But, look, he said – reading from the packet – “It’s light & crispy. It’s the flavour hit you can feel good about. A flavour hit with lighter crunch.”

Yes, it’s true there’s a modest calorific reduction on the traditional Shapes versus the “light & crispy” version but, by and large, the biggest Shapes-shifting has occurred by reducing contents from 250 grams in the mid-’90s to 200g in 2011 and now to 120g.

Arnott’s is not alone in this process of downsizing quantities and trumpeting them as improvements.

For example, Peckish rice crackers have recently become thinner, therefore lighter and crispier, while the Fantastic brand now offers the “Thinner Bite” that’s “30 per cent thinner”.

It doesn’t mean these attributes will extend in any physical way to the consumer, just that you might not be able to see the biscuits if you stand them sideways.

Arnott’s Shapes were first produced in Victoria in the 1950s and today 53 million packets of Shapes are reportedly consumed in Australia each year, with the Arnott’s biscuit brand found in 95 per cent of households.

According to Wikipedia, Shapes “were originally made in the shape of potato chips, but were too difficult to cut and bakers realised were a waste of dough”.

Not a lot has changed really, except of course Arnott’s is no longer Australian and it’s only the biscuits that are losing weight.

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Dead End


Our family has always been blessed, or cursed as some might have it, with a Python-esque sense of  humour. My brother actually took it to the stage and is a veteran of the Melbourne comedy scene.

When mum died on the eve of his run in the 2014 Melbourne Fringe Festival, we all knew and agreed she would want the show to go on.

Last year it was dad’s time and it looked for a while like he might die during the Melbourne International Comedy Festival.

We already had the line: To lose one parent during a comedy show might be regarded as poor timing, to lose two not very funny at all. As it was, dad survived the festival in April and bowed out in May.

Losing a second parent in little more than a year was incredibly painful, but I fancy dad would be laughing at the myriad absurdities that have followed his passing.

It began with the receipt of the death certificate, which came with a safety warning printed on the outside of the envelope to the effect that the person mentioned inside was dead.

That might indeed have been upsetting if the utilities didn’t keep providing contradictory evidence.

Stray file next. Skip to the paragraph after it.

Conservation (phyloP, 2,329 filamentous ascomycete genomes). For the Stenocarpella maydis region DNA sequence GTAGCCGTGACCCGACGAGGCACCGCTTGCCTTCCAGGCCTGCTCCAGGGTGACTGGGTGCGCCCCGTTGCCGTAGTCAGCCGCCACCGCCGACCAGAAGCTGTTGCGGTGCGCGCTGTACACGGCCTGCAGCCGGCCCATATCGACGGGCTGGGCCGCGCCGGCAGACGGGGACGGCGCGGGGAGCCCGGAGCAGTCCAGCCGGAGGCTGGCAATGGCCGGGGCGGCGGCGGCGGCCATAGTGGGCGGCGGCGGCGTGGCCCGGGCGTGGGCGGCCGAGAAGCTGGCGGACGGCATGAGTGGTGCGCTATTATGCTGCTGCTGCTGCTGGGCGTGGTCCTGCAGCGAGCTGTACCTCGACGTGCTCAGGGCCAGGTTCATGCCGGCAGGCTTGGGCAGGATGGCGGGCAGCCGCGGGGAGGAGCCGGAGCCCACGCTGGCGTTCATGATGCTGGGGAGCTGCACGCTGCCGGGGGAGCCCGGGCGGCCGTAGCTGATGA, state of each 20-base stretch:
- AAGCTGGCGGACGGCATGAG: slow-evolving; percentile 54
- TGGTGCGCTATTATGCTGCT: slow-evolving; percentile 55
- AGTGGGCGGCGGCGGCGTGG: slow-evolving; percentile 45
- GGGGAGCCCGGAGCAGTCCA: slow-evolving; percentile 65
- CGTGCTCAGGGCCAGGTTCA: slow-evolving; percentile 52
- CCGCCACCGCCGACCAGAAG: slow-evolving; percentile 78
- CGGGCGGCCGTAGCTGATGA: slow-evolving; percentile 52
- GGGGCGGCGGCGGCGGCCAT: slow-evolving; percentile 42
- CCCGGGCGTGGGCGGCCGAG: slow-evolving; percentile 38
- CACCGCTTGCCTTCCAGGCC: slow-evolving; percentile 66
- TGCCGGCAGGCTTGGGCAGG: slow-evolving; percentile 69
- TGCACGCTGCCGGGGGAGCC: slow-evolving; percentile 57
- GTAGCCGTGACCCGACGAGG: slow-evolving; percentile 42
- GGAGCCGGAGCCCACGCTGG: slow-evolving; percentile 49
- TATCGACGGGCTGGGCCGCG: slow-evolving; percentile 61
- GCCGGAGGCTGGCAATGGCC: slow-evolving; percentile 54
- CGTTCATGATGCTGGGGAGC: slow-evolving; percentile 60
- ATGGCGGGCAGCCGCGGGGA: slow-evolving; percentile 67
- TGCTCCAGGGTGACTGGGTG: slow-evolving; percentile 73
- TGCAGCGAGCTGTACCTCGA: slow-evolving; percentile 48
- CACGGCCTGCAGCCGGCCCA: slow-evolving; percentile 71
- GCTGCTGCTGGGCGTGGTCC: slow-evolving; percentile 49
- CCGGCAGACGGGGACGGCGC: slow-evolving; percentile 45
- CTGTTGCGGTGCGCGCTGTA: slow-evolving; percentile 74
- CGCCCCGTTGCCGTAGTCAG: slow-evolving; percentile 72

The bills arriving at dad’s place put in my mind a short story by British author Will Self called The North London Book of the Dead, published in 1991, which later gave rise to a movie of the same name.

It’s about a man grieving the loss of his mother to cancer who happens to bump into her, dead but otherwise apparently perfectly well, on a street in suburban Crouch End one Tuesday afternoon.

Later, taking tea with his mortified mum, the astonished narrator discovers that there are dead people alongside us everywhere, drawing wages, renting videos, going to the supermarket and doing all the other mundane things of daily existence but we, the living, mostly don’t realise.

This idea has always tickled me and now I have the evidence of this parallel plane in the form of dad’s gas bill.

The bill, which purported to be an actual reading rather than an estimate, puts dad’s gas at $290.47 (before pensioner discounts) for two months.

This was more than for the comparable period the previous year, when he was indeed to be found sitting in the lounge room with the gas fire on high to try to warm his dear old bones.

The conversation with the gas company was like that famous Monty Python dead parrot sketch: “I’m ringing about my late father’s gas bill.”

“Oh yes, what seems to be the problem?”

“The problem is he’s using more gas now than when he was alive.”

“Well, I can see this has not been updated as a deceased estate account. Will you be cancelling the service?”

“Umm, well maybe not if he needs it so much, I think.”

Of course it turns out to be an error, but the cynic in me thinks how easy it would be to claim that a percentage of estimated readings were actual and save the cost of sending out a meter reader.

And how about that little creep in usage year on year? Can it be explained simply by pointing out the lower temperatures in a particularly cold winter?

Just one tiny problem.

Dead men don’t need shale.